Wednesday, January 9, 2013

How Do You Really Keep Your Heart Open?

I've been reflecting on my post "Keep Your Heart Open" that was inspired by an incident that occurred in our neighborhood this past weekend.  An adult expressed anger towards another in the presence of children and other adults.  How can I shine love on this situation that hits so close to home?

I grew up in a home where alcohol was used to control pain and deep-seeded hurt was expressed in anger.  As a young child, there were times when I wished that our dad would just leave.  At the same time, I couldn't imagine our lives without him in it.  I struggled with these thoughts, which compounded much of my childhood anxiety.  I wanted him to stay just as much as I wanted him to go.  But most of all, I wanted him well.  I was able to witness a miraculous transformation over the years as he is no longer the wounded person he used to be.  My parents have remained together for almost forty years now.  Did my mom make the right choice?

Until we have walked in another person's shoes, we can't judge them, their choices or their actions.  Now that I know about my dad's childhood and his difficult circumstances, I understand the pain he must have been experiencing.  Anger is a sign of pain that is directed outward.  It is a symptom of hurt that has been allowed to fester and fester until it eventually erupts.  It can be a cry for help.  But how do you provide help to an unaware or unwilling participant? 

In a lot of cases, you can't.  They have to be the one to acknowledge that there is a problem and also be willing to accept help.  You have to honor and protect yourself  and those in your care and still maintain a loving gaze on that person.  We often say, "He/She is acting like a child," but do we really stop to see the wounded child that they are?  We have to understand that their negative behavior is never about us or other people.  It is always a reflection of their frustrations, their fears and their anxieties that come to light.  We cannot interiorize their hurt and make it our own.   We cannot ignore it either and just expect it to go away.  Pain and warning signs don't just disappear.  Pain is a signal that attention and help is needed.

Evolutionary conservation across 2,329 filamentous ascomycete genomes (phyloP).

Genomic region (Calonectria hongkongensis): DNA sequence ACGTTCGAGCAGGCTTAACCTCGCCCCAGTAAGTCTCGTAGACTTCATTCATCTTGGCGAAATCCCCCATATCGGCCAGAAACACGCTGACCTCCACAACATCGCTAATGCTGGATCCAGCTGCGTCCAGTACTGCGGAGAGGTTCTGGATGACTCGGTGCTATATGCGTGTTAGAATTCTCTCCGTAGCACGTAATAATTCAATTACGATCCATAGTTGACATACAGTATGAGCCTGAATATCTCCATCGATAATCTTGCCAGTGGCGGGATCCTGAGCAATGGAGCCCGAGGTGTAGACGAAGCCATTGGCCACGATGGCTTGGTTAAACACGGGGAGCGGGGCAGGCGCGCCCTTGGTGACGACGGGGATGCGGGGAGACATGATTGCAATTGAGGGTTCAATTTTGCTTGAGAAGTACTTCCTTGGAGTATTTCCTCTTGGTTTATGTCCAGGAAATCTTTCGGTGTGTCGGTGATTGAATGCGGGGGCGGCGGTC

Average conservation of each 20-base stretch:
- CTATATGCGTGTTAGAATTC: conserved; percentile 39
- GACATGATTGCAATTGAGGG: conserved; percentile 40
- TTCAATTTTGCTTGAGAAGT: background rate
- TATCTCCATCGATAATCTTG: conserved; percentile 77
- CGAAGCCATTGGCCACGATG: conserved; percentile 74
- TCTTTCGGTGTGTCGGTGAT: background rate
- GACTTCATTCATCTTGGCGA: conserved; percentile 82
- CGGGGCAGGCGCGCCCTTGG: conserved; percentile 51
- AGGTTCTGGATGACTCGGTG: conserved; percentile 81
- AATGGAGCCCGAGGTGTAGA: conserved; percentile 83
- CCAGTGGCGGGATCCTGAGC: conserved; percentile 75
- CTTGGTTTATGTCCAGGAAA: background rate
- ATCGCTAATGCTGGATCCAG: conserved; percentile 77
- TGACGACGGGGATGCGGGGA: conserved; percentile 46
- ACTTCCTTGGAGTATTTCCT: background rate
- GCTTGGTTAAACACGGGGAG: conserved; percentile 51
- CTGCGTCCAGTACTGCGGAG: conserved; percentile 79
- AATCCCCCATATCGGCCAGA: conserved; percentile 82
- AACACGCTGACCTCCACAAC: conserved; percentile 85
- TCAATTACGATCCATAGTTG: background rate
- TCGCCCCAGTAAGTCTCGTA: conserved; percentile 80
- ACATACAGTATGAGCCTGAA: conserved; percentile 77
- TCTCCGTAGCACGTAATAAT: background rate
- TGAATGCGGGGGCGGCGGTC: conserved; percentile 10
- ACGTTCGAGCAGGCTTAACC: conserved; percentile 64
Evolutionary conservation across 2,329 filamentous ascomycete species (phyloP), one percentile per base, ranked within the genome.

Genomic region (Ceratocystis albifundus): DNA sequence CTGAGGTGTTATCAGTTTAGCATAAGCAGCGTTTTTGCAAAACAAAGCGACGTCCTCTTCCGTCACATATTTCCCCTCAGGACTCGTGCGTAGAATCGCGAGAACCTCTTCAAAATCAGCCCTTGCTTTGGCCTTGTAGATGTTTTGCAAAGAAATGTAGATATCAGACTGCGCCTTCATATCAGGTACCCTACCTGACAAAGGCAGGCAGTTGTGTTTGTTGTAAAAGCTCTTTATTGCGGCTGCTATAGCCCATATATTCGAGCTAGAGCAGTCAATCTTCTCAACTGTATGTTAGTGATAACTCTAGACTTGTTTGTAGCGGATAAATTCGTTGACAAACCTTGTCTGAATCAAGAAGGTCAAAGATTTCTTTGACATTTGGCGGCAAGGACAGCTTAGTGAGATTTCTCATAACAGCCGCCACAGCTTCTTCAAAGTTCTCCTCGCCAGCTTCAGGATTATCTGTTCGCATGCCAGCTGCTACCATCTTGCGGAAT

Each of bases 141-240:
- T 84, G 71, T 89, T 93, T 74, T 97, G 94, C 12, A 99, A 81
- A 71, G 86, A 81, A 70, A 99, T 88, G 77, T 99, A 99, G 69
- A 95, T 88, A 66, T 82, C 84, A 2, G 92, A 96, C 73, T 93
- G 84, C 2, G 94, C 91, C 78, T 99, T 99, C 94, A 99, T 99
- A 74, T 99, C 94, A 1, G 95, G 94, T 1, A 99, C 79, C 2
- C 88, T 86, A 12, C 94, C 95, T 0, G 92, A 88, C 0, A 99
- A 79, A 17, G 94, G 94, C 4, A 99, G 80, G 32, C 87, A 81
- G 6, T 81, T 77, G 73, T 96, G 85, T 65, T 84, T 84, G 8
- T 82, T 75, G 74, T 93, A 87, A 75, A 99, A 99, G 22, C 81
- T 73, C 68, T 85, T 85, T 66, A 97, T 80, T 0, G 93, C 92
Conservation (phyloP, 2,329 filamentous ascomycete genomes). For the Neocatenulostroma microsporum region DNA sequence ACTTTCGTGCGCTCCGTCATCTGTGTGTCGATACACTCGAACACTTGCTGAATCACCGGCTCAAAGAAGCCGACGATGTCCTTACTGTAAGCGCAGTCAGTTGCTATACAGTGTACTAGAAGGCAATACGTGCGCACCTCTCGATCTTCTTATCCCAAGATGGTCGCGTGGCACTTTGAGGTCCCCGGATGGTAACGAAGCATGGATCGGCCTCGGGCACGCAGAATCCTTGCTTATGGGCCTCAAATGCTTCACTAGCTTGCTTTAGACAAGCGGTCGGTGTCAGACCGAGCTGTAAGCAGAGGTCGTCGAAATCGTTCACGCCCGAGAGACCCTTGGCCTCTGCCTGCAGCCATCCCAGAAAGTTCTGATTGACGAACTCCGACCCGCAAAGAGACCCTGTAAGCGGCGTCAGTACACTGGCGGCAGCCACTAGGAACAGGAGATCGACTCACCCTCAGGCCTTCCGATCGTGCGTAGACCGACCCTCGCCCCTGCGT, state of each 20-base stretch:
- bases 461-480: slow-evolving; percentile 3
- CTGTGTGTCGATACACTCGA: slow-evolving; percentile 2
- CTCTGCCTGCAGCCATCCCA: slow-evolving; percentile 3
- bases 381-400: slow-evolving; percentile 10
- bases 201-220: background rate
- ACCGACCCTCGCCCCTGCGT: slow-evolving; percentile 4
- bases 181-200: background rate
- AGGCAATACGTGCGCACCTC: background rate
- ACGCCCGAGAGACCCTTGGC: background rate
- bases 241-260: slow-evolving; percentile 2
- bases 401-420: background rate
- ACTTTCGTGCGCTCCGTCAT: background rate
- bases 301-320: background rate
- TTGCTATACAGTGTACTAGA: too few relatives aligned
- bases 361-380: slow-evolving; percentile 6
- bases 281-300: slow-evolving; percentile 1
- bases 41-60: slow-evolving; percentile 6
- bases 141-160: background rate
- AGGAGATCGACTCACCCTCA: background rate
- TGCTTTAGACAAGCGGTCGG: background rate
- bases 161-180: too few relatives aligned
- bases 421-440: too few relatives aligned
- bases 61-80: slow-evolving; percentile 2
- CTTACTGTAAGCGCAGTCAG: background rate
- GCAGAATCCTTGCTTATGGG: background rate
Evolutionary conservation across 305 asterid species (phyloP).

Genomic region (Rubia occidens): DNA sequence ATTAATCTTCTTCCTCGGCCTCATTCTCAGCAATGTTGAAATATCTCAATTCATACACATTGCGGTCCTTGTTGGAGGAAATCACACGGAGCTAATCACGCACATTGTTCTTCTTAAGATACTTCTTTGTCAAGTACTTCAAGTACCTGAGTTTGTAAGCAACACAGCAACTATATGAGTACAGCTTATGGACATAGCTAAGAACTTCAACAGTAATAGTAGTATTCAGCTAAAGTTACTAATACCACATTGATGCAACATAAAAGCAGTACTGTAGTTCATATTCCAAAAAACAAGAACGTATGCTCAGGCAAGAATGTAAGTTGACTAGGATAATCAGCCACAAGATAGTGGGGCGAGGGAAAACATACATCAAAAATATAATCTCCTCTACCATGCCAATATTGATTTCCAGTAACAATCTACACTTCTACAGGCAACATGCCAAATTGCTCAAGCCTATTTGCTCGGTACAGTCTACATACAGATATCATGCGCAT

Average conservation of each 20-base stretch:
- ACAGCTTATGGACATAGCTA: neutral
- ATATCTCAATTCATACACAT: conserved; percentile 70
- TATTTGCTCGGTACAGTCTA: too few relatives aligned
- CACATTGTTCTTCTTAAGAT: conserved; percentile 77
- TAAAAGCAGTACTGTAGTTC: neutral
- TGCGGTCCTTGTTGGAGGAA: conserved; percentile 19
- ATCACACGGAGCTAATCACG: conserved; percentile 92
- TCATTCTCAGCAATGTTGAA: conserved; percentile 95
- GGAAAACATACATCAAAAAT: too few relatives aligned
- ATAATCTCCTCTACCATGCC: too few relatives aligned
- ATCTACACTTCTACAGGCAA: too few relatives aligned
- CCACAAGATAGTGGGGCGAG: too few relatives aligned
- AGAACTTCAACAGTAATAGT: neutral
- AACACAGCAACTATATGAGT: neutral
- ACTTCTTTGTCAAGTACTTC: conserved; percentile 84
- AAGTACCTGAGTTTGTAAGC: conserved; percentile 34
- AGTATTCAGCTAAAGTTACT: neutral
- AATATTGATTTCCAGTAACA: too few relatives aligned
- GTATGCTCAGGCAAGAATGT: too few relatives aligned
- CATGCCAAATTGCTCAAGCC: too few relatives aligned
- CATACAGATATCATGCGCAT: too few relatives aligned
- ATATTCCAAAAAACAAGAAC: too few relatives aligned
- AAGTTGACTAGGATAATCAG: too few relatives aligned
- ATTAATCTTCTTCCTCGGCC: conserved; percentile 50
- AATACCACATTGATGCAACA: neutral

How do we keep a loving gaze on this person?  How do we shine our love on them?  

There is never any excuse for blatant disrespect.  Just because a person is hurting does not give them permission to cause another to hurt.  A child should never stand witness to horrifying adult behavior.  A person should never remain in a relationship that either brings them harm or can potentially cause them hurt.  But as Ghandi said, "An eye for an eye makes the whole world blind."  Meeting anger with anger causes more pain. 

To update the recent situation, all of the other adults have rallied around this family and not against them.  There was no act of physical violence, but there was enough cause for much concern.  While the rest of our children are not allowed to enter that house, the child from that household is still welcome in each of our  homes.  The couple also knows that everyone is watching because we genuinely care.  The mom knows that she can call upon the other families day or night if she is ever unsafe or feels threatened in any way.  Right now, she assures us that she is safe and looking into getting professional help. 

It takes time in reflection and much practice to be able to see certain situations in a more loving light, especially when we have our own wounds. 

May your day be blessed and all your needs met.

Love to you,

Kathleen


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